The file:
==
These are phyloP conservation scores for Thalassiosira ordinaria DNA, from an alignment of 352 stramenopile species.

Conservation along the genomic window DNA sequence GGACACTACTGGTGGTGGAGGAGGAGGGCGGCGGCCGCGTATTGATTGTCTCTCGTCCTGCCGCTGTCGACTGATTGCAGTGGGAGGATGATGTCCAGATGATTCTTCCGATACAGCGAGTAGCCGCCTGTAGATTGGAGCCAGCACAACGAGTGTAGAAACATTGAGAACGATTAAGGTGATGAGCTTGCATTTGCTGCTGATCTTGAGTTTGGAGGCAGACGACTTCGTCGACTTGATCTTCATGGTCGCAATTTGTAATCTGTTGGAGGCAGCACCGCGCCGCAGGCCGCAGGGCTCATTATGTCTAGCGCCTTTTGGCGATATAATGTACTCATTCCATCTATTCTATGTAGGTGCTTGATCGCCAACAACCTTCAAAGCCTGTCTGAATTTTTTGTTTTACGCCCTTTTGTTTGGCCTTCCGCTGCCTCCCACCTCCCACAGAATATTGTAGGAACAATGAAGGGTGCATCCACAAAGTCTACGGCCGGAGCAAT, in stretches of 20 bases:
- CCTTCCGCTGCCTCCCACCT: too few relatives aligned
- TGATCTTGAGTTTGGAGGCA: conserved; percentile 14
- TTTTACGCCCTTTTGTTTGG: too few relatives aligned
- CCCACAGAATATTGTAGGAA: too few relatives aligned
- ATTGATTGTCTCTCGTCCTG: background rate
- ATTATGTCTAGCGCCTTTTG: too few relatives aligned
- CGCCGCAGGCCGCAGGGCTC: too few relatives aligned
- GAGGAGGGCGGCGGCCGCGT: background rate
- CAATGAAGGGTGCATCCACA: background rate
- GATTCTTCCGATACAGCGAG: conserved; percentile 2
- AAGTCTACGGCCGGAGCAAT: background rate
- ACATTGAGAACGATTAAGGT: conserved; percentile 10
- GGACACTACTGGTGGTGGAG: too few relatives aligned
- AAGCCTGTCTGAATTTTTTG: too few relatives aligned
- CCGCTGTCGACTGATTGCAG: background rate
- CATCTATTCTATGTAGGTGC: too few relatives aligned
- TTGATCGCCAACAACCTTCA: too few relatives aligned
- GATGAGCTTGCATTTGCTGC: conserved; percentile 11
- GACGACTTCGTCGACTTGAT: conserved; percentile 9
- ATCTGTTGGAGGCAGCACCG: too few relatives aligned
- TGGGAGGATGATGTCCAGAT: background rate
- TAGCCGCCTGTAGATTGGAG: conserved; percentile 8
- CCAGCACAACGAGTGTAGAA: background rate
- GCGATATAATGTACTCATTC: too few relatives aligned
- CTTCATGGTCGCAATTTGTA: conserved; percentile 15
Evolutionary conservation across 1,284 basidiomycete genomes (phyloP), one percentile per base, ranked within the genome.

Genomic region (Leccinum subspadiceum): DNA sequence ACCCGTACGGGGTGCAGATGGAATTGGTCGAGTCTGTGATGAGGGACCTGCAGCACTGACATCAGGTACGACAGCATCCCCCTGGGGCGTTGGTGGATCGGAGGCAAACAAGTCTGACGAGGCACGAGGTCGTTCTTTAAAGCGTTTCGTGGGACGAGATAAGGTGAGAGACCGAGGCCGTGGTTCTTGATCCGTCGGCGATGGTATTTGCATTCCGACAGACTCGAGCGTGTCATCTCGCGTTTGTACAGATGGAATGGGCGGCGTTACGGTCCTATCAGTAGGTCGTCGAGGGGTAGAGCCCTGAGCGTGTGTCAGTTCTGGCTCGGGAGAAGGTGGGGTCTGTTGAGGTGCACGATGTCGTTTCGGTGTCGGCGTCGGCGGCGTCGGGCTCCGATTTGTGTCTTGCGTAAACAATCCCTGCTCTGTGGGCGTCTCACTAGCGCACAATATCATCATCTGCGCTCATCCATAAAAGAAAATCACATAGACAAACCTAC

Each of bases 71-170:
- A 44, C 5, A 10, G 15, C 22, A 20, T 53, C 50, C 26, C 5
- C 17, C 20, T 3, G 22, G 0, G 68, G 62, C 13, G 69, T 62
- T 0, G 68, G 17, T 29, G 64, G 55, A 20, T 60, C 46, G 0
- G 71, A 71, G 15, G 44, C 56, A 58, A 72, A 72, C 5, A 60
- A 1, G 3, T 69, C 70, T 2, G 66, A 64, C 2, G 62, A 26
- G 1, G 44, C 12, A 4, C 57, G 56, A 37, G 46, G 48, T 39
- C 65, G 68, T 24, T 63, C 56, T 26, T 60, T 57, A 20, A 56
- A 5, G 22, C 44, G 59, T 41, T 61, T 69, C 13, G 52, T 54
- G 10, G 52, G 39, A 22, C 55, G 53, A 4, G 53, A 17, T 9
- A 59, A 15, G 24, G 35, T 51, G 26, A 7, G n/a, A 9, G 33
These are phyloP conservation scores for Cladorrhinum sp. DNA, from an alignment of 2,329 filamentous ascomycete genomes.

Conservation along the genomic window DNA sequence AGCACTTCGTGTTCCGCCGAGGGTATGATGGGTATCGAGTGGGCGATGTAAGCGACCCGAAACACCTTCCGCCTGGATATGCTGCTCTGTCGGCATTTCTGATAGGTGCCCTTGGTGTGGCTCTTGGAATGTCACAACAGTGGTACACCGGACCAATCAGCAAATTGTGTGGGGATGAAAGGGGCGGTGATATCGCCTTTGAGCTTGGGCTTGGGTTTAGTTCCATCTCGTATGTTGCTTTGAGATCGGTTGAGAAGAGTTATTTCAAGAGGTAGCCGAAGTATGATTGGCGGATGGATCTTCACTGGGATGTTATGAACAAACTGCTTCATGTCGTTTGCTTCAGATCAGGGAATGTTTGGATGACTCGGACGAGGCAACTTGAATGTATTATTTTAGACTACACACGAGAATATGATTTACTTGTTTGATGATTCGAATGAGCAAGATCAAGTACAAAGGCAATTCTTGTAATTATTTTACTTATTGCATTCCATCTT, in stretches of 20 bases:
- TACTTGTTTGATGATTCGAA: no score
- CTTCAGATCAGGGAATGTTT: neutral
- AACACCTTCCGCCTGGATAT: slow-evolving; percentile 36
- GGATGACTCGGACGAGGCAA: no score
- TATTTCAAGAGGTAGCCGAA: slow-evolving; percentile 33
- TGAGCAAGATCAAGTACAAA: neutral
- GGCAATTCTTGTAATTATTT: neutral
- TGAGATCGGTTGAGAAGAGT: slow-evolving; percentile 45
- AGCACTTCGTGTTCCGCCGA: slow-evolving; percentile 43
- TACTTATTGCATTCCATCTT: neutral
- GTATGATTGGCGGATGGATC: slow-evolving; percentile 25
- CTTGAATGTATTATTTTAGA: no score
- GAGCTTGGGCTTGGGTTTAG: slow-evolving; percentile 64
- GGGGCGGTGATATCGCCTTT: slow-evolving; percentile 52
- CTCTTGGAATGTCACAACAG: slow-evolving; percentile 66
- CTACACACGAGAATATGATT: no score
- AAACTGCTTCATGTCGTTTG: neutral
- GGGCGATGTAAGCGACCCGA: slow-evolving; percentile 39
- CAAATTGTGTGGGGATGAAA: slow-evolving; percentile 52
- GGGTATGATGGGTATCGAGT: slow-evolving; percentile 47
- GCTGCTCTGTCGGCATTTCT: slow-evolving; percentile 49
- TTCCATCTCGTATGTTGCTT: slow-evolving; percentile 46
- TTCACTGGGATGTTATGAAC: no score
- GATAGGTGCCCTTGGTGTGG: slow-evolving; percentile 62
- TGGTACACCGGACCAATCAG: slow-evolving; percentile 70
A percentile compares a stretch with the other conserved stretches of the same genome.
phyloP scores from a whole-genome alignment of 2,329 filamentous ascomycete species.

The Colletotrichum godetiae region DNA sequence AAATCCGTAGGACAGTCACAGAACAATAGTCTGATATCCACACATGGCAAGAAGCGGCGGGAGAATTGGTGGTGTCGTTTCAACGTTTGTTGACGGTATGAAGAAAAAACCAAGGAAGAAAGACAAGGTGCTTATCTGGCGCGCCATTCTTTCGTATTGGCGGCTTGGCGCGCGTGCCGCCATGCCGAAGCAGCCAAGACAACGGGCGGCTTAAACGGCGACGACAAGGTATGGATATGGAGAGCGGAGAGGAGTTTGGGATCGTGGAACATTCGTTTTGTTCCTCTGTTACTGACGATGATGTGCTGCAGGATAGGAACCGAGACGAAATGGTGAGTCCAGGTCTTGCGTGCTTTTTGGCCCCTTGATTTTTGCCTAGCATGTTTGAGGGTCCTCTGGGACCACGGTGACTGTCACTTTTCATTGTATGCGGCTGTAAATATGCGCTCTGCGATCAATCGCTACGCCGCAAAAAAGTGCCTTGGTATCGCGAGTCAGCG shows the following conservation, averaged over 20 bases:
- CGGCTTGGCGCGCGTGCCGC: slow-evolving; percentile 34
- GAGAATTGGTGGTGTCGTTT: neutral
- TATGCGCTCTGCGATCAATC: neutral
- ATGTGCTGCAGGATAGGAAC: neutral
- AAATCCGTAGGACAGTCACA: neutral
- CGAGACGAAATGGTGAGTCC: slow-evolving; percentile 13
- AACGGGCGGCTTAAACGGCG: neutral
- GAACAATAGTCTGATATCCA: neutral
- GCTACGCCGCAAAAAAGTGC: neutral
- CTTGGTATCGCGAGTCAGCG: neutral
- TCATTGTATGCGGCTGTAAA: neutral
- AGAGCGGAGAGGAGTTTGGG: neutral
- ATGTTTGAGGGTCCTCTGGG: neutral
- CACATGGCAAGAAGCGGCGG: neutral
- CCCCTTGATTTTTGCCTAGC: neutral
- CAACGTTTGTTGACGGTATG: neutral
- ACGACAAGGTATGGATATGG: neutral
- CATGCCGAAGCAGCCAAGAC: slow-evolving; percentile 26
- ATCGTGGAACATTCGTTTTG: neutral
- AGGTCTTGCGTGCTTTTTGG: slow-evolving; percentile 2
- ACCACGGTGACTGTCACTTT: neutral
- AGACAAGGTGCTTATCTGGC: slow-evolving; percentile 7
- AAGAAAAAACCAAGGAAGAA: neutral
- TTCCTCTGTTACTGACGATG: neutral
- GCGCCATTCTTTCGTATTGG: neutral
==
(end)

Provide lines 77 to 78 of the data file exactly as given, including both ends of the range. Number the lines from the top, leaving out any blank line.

- AACGGGCGGCTTAAACGGCG: neutral
- GAACAATAGTCTGATATCCA: neutral